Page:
For 35 years, Idahoans have remembered victims of the Holocaust since the first statewide proclamation in 1982 by Idaho Governor John Evans. Today, at the Lincoln Auditorium in the state capitol building, Yom Ha'Shoah was observed. The ceremony included proclamations, candle lighting, music from local choral groups, and more.
After the Governor's proclamation of the day was read, a child read from his award-winning essay for the Wilma Landman Loeb Holocaust Remembrance Essay Contest.
"After having seen pictures of holocaust victims," said contest winner Jordan Hennessy. "Seeing these images made me sick to my stomach. I thought to myself: How could a country do this to millions of human beings based solely on a different culture?"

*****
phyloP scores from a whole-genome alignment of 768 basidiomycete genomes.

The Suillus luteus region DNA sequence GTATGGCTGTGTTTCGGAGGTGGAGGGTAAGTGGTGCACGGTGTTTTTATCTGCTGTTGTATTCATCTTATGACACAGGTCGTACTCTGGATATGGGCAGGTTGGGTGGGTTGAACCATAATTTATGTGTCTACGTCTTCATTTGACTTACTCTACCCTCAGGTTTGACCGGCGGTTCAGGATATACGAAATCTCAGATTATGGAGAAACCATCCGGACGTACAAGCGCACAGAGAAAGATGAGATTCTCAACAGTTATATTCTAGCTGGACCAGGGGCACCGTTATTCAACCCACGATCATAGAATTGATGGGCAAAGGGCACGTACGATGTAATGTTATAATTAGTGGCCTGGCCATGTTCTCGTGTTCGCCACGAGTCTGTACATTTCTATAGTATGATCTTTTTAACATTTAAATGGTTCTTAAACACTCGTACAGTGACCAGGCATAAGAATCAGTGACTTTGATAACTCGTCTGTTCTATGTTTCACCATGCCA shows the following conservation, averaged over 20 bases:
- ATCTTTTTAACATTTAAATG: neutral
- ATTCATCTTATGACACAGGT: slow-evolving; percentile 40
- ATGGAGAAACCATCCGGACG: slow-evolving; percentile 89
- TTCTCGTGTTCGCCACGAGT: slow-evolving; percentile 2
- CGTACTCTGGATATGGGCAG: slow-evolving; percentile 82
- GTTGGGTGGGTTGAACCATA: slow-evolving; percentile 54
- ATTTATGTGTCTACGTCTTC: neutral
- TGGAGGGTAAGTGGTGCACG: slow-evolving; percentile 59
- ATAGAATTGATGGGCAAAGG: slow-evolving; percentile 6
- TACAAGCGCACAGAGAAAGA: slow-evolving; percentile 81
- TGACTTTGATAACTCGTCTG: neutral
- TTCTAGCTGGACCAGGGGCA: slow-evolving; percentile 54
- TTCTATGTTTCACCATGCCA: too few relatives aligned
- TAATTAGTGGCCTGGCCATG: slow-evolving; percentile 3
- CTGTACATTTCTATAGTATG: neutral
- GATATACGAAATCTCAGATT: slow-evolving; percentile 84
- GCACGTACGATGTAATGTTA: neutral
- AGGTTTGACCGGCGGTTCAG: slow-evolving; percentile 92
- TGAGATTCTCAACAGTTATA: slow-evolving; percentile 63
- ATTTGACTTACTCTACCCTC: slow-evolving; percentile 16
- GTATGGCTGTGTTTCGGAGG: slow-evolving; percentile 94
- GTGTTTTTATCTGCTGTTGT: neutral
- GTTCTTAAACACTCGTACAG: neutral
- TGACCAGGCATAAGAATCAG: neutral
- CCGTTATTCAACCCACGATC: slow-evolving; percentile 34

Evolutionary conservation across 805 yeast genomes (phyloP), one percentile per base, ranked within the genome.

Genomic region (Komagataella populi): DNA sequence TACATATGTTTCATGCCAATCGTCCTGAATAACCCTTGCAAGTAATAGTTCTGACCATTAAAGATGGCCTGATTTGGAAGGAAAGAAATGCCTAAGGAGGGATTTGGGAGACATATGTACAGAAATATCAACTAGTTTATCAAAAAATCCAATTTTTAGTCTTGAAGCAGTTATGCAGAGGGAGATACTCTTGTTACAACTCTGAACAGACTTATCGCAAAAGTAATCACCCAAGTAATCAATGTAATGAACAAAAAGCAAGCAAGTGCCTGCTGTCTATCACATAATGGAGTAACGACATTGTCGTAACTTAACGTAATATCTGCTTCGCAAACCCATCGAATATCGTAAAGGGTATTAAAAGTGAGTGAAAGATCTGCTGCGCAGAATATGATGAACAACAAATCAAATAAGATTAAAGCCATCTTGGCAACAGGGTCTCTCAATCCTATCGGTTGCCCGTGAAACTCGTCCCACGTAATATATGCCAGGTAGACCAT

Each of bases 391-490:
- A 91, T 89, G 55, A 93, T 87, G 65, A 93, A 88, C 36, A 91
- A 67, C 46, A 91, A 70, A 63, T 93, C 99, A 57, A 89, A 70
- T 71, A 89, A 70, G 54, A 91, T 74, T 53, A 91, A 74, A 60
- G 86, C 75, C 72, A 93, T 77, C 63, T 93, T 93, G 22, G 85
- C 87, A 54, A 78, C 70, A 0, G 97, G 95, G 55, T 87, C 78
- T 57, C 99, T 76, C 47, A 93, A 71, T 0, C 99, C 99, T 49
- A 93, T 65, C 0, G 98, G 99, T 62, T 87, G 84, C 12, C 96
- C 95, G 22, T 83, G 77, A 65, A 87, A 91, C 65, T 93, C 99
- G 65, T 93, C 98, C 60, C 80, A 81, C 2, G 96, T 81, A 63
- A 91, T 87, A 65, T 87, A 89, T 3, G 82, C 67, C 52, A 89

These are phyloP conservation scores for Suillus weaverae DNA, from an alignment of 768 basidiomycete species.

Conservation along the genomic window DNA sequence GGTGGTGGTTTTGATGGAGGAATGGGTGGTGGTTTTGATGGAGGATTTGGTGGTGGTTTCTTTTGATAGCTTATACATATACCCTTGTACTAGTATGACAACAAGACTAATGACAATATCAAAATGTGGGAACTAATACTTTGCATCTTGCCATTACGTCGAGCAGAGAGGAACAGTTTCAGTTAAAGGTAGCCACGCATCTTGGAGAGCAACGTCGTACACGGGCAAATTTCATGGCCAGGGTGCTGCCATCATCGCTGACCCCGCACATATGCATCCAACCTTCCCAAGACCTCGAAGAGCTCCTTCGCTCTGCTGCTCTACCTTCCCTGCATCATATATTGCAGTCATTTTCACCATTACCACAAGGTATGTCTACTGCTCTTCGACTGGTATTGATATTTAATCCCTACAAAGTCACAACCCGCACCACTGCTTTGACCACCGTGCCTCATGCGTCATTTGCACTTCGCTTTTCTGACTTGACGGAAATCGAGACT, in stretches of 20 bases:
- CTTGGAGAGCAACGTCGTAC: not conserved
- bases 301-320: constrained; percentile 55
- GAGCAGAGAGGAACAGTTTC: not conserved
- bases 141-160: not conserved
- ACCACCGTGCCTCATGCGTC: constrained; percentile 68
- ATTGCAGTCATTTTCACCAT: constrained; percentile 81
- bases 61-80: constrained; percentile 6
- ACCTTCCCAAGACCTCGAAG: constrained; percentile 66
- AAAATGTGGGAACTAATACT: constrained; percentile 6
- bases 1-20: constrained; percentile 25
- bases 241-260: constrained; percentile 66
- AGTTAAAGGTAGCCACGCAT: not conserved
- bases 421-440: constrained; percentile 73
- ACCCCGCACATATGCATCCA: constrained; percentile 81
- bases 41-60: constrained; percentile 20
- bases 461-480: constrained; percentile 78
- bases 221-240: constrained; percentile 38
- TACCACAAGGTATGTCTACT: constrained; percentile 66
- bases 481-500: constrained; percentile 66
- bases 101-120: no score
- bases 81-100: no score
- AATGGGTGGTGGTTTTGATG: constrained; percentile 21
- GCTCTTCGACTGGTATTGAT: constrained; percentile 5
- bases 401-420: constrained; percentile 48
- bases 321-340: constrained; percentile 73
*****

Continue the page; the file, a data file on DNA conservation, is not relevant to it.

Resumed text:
"It's important to remember the Holocaust," says Rabbi Dan Fink of Congregation Ahavath Beth Israel, because "... those who the Nazis were trying to reduce to numbers, we can accord them the dignity of indeed, they were [in fact people with names], and they did make a difference in their lifetimes. And the world is a better place for them having been here even if, alas, for too short a time."
He added that the Holocaust has lessons that are useful for today: "It's much easier to nip that kind of hatred that lead to the Holocaust in the bud, to stop it after it starts to flourish and starts to invade the body populous."